Kyle v. Federal Bureau of Prisons et al

Filing 28

ORDER granting 23 Motion to Dismiss filed by Defendants Nalley and Lappin; Plaintiff's complaint is dismissed as to Defendant Holinka on the court's own motion; denying 27 MOTION for Discovery. Signed by Chief Judge Barbara B. Crabb on 6/26/09. (eds),(ps)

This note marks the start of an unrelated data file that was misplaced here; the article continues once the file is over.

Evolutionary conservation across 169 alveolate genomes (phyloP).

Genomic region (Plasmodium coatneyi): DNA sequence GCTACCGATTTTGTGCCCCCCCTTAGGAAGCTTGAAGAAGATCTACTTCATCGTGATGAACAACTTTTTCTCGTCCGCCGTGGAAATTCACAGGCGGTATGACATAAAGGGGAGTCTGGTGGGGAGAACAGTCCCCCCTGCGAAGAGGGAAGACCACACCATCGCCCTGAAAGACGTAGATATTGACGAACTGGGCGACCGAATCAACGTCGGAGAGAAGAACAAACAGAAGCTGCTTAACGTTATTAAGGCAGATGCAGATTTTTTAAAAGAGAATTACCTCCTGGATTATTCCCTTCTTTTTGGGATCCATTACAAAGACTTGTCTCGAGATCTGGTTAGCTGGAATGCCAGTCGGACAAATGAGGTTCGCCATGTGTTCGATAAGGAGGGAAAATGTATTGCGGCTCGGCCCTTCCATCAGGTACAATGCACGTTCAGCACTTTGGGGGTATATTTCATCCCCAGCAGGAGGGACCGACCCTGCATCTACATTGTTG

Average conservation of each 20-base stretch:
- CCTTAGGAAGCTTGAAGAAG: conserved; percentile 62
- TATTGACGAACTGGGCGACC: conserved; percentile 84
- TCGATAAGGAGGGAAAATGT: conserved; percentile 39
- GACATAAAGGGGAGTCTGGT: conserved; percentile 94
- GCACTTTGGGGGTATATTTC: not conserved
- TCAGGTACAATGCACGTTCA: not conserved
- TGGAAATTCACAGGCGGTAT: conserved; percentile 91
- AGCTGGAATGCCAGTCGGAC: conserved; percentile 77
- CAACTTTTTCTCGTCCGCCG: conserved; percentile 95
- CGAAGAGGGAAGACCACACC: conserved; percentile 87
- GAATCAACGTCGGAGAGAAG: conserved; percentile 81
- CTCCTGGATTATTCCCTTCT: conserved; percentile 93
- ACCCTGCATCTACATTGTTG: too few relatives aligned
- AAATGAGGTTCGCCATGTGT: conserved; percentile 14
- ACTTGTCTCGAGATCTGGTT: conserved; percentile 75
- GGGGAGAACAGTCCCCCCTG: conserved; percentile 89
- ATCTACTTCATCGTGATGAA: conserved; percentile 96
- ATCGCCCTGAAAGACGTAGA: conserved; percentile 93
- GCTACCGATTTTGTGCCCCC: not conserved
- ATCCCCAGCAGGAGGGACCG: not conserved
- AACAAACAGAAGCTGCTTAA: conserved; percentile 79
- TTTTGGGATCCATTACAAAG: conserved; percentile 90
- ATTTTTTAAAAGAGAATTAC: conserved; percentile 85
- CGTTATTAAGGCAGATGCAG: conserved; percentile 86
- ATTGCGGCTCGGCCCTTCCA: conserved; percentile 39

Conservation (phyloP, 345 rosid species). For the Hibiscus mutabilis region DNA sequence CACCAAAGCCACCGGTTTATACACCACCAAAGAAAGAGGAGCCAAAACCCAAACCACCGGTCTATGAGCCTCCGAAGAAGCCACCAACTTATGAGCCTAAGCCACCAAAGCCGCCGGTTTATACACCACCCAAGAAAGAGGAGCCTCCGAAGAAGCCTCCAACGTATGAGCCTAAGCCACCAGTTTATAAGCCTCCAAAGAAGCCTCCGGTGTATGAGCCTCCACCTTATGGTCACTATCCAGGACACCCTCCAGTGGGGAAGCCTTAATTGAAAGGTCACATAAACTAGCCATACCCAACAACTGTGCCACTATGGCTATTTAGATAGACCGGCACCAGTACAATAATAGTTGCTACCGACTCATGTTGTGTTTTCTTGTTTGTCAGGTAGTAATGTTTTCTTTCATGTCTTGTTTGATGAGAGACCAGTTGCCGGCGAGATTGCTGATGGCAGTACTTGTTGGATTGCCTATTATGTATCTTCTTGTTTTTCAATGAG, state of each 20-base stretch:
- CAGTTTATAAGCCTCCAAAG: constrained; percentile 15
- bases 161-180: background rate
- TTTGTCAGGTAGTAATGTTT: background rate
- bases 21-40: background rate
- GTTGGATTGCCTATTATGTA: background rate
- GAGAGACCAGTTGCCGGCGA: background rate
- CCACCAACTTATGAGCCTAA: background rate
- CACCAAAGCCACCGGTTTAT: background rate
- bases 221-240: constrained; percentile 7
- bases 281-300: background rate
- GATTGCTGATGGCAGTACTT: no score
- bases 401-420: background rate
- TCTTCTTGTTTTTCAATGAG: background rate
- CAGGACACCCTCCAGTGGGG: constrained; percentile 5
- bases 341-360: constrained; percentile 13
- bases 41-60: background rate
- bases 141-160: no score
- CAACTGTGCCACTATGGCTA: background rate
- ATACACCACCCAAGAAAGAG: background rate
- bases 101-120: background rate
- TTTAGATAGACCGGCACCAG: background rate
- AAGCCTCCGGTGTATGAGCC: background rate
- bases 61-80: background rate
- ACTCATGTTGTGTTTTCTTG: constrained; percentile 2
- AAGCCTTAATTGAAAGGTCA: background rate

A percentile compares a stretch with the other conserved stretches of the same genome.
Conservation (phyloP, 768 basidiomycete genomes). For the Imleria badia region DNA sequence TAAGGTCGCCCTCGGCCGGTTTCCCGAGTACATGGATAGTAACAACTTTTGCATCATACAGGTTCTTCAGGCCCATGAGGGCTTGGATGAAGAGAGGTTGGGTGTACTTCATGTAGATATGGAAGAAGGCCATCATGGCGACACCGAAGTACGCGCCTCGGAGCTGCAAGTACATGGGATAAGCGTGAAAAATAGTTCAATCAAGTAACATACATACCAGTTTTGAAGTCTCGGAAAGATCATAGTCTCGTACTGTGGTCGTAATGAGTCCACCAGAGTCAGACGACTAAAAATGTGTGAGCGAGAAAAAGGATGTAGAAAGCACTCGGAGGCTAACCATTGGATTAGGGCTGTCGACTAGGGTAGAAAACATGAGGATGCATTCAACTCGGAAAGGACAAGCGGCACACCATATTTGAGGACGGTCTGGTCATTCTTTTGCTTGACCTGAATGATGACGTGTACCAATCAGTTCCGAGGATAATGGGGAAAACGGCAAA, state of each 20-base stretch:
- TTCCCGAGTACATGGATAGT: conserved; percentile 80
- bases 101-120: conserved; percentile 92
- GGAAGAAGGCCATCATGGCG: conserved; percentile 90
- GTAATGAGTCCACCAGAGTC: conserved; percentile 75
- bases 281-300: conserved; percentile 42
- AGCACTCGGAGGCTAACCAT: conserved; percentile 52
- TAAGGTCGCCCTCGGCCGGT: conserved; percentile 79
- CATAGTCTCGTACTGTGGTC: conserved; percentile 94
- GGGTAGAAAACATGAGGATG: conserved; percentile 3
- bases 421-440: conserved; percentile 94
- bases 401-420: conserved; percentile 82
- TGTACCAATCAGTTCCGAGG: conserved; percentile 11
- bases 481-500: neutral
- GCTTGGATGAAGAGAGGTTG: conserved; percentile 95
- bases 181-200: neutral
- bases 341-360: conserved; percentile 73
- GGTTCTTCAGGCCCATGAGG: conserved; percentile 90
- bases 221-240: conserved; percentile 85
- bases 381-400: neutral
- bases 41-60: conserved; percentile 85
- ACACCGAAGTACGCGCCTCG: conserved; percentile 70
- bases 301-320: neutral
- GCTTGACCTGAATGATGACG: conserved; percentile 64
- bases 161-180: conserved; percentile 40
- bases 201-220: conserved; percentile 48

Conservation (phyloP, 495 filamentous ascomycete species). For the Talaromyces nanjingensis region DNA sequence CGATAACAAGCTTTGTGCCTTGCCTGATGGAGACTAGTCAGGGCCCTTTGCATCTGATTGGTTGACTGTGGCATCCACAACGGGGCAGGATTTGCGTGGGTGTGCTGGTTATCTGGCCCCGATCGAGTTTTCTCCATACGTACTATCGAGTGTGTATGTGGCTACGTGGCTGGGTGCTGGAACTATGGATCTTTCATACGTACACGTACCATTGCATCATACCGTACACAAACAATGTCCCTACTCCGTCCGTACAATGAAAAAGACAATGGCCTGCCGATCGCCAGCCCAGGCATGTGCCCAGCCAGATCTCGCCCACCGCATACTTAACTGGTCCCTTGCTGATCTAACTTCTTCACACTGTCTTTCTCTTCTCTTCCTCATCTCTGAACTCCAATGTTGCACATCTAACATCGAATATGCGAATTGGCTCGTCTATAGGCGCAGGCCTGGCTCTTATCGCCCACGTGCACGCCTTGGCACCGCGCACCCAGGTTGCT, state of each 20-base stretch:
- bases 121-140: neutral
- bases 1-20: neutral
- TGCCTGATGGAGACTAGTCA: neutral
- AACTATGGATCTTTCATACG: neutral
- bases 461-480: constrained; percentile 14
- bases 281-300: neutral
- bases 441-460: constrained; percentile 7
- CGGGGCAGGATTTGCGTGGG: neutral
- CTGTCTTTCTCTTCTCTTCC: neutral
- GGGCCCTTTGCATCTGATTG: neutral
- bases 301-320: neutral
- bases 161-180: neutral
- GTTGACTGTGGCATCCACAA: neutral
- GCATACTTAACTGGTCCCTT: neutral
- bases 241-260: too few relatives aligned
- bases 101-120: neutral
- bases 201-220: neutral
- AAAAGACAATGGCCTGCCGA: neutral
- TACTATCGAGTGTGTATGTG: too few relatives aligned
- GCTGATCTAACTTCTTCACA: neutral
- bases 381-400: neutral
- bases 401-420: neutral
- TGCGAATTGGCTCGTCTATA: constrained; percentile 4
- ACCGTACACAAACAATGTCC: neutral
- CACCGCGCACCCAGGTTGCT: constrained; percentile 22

Download PDF